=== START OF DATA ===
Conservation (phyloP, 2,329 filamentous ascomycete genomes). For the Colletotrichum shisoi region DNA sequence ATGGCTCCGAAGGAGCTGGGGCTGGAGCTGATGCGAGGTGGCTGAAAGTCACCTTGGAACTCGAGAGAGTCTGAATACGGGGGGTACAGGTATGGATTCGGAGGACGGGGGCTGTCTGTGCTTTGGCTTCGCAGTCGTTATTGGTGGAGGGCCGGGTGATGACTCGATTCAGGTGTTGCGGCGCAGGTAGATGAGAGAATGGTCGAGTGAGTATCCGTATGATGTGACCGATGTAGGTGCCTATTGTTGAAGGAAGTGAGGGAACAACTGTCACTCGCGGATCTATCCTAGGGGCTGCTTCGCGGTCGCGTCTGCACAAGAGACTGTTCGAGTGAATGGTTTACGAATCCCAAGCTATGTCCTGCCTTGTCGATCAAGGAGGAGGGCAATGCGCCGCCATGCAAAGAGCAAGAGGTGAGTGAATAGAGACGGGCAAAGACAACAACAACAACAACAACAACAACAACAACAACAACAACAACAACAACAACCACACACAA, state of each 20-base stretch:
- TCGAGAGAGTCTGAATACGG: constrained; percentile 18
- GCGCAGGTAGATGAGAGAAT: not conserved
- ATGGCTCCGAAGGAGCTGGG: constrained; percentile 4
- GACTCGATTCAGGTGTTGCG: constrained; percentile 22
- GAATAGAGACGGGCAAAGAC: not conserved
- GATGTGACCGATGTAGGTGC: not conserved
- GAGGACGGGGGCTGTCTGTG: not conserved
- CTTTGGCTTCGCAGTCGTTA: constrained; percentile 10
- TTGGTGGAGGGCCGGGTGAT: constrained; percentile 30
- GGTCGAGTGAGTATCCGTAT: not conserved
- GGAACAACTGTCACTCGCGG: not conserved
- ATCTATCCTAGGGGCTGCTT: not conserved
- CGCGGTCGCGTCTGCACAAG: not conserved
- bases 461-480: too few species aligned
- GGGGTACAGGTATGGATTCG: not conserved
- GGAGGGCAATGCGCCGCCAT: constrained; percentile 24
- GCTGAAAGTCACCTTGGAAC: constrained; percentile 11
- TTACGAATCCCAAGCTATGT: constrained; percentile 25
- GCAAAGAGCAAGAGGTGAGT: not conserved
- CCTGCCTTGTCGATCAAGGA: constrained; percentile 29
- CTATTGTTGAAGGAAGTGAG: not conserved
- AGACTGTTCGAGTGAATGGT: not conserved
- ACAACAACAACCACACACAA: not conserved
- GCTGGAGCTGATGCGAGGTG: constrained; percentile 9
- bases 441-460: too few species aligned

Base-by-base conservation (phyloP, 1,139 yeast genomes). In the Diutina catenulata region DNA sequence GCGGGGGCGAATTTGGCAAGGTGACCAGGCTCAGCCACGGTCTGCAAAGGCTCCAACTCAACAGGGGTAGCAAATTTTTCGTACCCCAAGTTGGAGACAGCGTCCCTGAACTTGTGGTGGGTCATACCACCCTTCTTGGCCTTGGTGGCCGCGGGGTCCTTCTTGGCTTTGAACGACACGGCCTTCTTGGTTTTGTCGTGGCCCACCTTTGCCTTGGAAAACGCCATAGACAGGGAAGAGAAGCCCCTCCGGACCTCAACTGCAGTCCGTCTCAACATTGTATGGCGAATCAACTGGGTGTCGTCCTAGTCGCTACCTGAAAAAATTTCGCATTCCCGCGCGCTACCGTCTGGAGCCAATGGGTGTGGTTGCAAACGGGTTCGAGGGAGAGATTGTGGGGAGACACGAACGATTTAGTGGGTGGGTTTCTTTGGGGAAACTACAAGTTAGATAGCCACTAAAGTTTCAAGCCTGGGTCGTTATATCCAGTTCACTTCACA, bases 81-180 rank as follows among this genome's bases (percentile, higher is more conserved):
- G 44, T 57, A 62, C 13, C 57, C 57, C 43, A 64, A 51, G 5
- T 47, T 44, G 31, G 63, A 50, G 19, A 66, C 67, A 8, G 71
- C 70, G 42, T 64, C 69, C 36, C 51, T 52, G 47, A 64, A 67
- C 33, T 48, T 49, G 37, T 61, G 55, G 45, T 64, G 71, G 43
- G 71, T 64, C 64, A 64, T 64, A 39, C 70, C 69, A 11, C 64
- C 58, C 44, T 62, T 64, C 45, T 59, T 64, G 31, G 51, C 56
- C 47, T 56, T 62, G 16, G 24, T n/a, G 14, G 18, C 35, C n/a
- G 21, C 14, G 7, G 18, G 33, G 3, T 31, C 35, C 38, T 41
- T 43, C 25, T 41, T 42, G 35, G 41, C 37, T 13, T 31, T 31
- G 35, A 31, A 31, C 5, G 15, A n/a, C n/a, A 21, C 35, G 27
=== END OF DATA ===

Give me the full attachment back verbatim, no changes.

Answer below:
Conservation (phyloP, 2,329 filamentous ascomycete genomes). For the Colletotrichum shisoi region DNA sequence ATGGCTCCGAAGGAGCTGGGGCTGGAGCTGATGCGAGGTGGCTGAAAGTCACCTTGGAACTCGAGAGAGTCTGAATACGGGGGGTACAGGTATGGATTCGGAGGACGGGGGCTGTCTGTGCTTTGGCTTCGCAGTCGTTATTGGTGGAGGGCCGGGTGATGACTCGATTCAGGTGTTGCGGCGCAGGTAGATGAGAGAATGGTCGAGTGAGTATCCGTATGATGTGACCGATGTAGGTGCCTATTGTTGAAGGAAGTGAGGGAACAACTGTCACTCGCGGATCTATCCTAGGGGCTGCTTCGCGGTCGCGTCTGCACAAGAGACTGTTCGAGTGAATGGTTTACGAATCCCAAGCTATGTCCTGCCTTGTCGATCAAGGAGGAGGGCAATGCGCCGCCATGCAAAGAGCAAGAGGTGAGTGAATAGAGACGGGCAAAGACAACAACAACAACAACAACAACAACAACAACAACAACAACAACAACAACAACCACACACAA, state of each 20-base stretch:
- TCGAGAGAGTCTGAATACGG: constrained; percentile 18
- GCGCAGGTAGATGAGAGAAT: not conserved
- ATGGCTCCGAAGGAGCTGGG: constrained; percentile 4
- GACTCGATTCAGGTGTTGCG: constrained; percentile 22
- GAATAGAGACGGGCAAAGAC: not conserved
- GATGTGACCGATGTAGGTGC: not conserved
- GAGGACGGGGGCTGTCTGTG: not conserved
- CTTTGGCTTCGCAGTCGTTA: constrained; percentile 10
- TTGGTGGAGGGCCGGGTGAT: constrained; percentile 30
- GGTCGAGTGAGTATCCGTAT: not conserved
- GGAACAACTGTCACTCGCGG: not conserved
- ATCTATCCTAGGGGCTGCTT: not conserved
- CGCGGTCGCGTCTGCACAAG: not conserved
- bases 461-480: too few species aligned
- GGGGTACAGGTATGGATTCG: not conserved
- GGAGGGCAATGCGCCGCCAT: constrained; percentile 24
- GCTGAAAGTCACCTTGGAAC: constrained; percentile 11
- TTACGAATCCCAAGCTATGT: constrained; percentile 25
- GCAAAGAGCAAGAGGTGAGT: not conserved
- CCTGCCTTGTCGATCAAGGA: constrained; percentile 29
- CTATTGTTGAAGGAAGTGAG: not conserved
- AGACTGTTCGAGTGAATGGT: not conserved
- ACAACAACAACCACACACAA: not conserved
- GCTGGAGCTGATGCGAGGTG: constrained; percentile 9
- bases 441-460: too few species aligned

Base-by-base conservation (phyloP, 1,139 yeast genomes). In the Diutina catenulata region DNA sequence GCGGGGGCGAATTTGGCAAGGTGACCAGGCTCAGCCACGGTCTGCAAAGGCTCCAACTCAACAGGGGTAGCAAATTTTTCGTACCCCAAGTTGGAGACAGCGTCCCTGAACTTGTGGTGGGTCATACCACCCTTCTTGGCCTTGGTGGCCGCGGGGTCCTTCTTGGCTTTGAACGACACGGCCTTCTTGGTTTTGTCGTGGCCCACCTTTGCCTTGGAAAACGCCATAGACAGGGAAGAGAAGCCCCTCCGGACCTCAACTGCAGTCCGTCTCAACATTGTATGGCGAATCAACTGGGTGTCGTCCTAGTCGCTACCTGAAAAAATTTCGCATTCCCGCGCGCTACCGTCTGGAGCCAATGGGTGTGGTTGCAAACGGGTTCGAGGGAGAGATTGTGGGGAGACACGAACGATTTAGTGGGTGGGTTTCTTTGGGGAAACTACAAGTTAGATAGCCACTAAAGTTTCAAGCCTGGGTCGTTATATCCAGTTCACTTCACA, bases 81-180 rank as follows among this genome's bases (percentile, higher is more conserved):
- G 44, T 57, A 62, C 13, C 57, C 57, C 43, A 64, A 51, G 5
- T 47, T 44, G 31, G 63, A 50, G 19, A 66, C 67, A 8, G 71
- C 70, G 42, T 64, C 69, C 36, C 51, T 52, G 47, A 64, A 67
- C 33, T 48, T 49, G 37, T 61, G 55, G 45, T 64, G 71, G 43
- G 71, T 64, C 64, A 64, T 64, A 39, C 70, C 69, A 11, C 64
- C 58, C 44, T 62, T 64, C 45, T 59, T 64, G 31, G 51, C 56
- C 47, T 56, T 62, G 16, G 24, T n/a, G 14, G 18, C 35, C n/a
- G 21, C 14, G 7, G 18, G 33, G 3, T 31, C 35, C 38, T 41
- T 43, C 25, T 41, T 42, G 35, G 41, C 37, T 13, T 31, T 31
- G 35, A 31, A 31, C 5, G 15, A n/a, C n/a, A 21, C 35, G 27